Tuesday, February 23, 2021

A Roman Pilgrim at the Station Churches 2021 (Part 1)

This year makes the eighth in row in which our friend Agnese Bazzucchi, the Roman Pilgrim, shares with us her photos of the daily Lenten stational Masses in Rome, for which we offer her our heartfelt thanks. (Last year, the series, like the station Masses, was cancelled after Ember Saturday because of the pandemic, but we did manage two posts.) Let us all be sure to dedicate this Lent to pray that the situation will continue to improve; and indeed, there is perhaps no better occasion than Lent in which to ask for God’s mercy and a swift end to the crisis by fasting and penance.
I would also ask all of our readers, and especially those who have enjoyed the many posts to which Agnese has contributed over the years (which includes quite a lot of things apart from this series), to remember a special intention; her mother, Maria Teresa Bazzucchi, passed away last October, so please be so good as to offer prayers for her eternal repose.
Thursday after Ash Wednesday – San Giorgio in Velabro
His Eminence Gianfranco Cardinal Ravasi, President of the Pontifical Council for Culture and the Pontifical Commission for Sacred Archeology, comes every year to celebrate the stational Mass at his cardinalitial title, which he holds in very illustrious company. His predecessor in the title was Alphonse Card. Stickler. In 1879, because the titular Saint, George, is the Patron of England, Pope Leo XIII have it to St John Henry Newman, who held it until his death in 1890.

Friday after Ash Wednesday – Ss John and Paul
This year, the Passionist order, which has had charge of this church since 1773, celebrates its 300th anniversary. The founder, St Paul of the Cross, had a brother named Giovanni Battista (John the Baptist), himself now a Venerable, to whom he was very close, and who was instrumental in helping him establish the order. Many years after the latter’s death, Pope Clement XIV (1769-74) gave the basilica to St Paul to be the first “retreat”, as Passionist houses are called, in Rome, in remembrance of his beloved brother, since the martyrs John and Paul to whom the church is dedicated were also brothers.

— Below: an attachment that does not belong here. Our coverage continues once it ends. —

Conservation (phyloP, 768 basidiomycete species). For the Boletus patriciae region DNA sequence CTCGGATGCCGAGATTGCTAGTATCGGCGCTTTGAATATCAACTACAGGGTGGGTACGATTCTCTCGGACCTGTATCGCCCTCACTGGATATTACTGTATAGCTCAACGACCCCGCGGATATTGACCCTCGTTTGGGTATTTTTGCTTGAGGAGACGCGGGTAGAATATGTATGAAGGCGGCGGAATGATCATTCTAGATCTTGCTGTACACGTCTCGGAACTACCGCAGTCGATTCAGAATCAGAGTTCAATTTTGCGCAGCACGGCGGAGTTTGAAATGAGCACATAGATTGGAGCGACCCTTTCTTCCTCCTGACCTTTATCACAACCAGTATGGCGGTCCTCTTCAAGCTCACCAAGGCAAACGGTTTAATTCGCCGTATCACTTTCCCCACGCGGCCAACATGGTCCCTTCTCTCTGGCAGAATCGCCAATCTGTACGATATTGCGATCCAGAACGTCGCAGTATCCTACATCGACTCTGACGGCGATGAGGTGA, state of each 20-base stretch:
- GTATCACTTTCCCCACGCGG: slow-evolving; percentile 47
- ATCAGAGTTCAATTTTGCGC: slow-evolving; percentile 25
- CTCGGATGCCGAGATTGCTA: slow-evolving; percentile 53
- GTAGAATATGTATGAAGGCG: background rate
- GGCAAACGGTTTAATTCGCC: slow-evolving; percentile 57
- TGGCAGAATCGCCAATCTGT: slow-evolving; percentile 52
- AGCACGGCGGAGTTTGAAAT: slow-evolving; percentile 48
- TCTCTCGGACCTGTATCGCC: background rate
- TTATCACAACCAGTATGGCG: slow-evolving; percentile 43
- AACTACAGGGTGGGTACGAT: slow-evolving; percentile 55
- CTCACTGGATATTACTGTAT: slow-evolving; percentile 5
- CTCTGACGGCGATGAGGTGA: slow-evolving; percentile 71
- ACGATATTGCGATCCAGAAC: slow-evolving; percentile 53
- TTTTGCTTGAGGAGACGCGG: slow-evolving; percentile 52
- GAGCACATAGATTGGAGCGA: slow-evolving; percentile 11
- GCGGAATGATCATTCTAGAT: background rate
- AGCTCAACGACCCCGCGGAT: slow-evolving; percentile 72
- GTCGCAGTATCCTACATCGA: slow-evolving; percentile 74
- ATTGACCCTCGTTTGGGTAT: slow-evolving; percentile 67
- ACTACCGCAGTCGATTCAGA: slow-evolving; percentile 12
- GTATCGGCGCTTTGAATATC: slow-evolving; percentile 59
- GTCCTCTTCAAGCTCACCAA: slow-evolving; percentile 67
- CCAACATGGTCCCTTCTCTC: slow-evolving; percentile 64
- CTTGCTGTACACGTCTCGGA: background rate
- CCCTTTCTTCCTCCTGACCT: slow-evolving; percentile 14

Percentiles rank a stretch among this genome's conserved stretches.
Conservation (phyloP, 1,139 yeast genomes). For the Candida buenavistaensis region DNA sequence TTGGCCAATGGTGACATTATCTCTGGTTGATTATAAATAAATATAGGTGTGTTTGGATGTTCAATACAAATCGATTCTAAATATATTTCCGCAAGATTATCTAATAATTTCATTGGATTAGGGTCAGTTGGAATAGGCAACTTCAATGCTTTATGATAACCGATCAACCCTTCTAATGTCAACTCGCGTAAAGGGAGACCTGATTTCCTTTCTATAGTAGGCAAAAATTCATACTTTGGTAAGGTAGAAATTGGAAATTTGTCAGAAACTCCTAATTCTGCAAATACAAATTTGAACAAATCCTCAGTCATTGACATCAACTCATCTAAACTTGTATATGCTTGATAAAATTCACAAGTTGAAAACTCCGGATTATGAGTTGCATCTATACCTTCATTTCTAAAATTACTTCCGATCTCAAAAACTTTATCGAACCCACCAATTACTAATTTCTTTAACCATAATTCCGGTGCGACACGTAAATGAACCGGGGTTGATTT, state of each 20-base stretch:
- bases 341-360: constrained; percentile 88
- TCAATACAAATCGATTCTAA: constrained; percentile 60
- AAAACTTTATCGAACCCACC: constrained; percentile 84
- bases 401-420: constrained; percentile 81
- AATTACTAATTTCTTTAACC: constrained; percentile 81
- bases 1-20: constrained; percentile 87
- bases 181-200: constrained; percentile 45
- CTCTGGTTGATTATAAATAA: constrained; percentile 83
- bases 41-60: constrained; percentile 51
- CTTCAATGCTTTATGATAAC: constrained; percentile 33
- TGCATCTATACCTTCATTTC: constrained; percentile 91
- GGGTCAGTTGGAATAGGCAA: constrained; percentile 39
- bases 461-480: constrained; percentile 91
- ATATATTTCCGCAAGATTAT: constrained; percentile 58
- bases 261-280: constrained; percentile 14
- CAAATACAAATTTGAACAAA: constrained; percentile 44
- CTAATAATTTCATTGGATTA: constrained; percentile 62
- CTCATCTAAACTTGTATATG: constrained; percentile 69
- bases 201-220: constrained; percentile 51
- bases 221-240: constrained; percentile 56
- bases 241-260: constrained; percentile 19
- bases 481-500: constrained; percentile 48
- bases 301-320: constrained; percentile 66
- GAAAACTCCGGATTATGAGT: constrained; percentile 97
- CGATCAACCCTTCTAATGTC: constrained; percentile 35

The dome seen in the middle of this photo is not that of the main church, but of the large side-chapel where St Paul of the Cross is buried. 
In accordance with a very ancient custom, many of the stational churches bring out relics for the procession before the Mass.
“The place of the martyrdom of Ss John and Paul within their own house.” In 1887, a member of the Passionist community, Fr Germanus of St Stanislaus, began to dig under the church, hoping to identify the precise spot of the martyrs’ burial. His excavation led to the discovery of a complex of twenty rooms, from several different periods (late-1st to mid-5th centuries), which can now be visited by the public.
Saturday after Ash Wednesday – Sant’ Agostino
As I explained in an article a few days ago, in the Roman Missal, the Station is listed at a church called St Trypho, which was demolished in 1595. The relics of Trypho and his companions, Respicius and Nympha, were transferred along with the Lenten station to the nearby church of St Augustine. The latter basilica was constructed between 1479 and 1483.
The First Sunday of Lent – St John in the Lateran
Members of the various Roman confraternities, including Agnese, attend this event in their cathedral wearing their habits.
Monday of the First Week of Lent – St Peter in Chains
The liturgy was celebrated in white for the feast of St Peter’s Chair, by Don Franco Bergamin, Abbot General of the Congregation of Canons Regular of the Most Holy Savior of the Lateran, who have charge of the church.

More recent articles:

For more articles, see the NLM archives: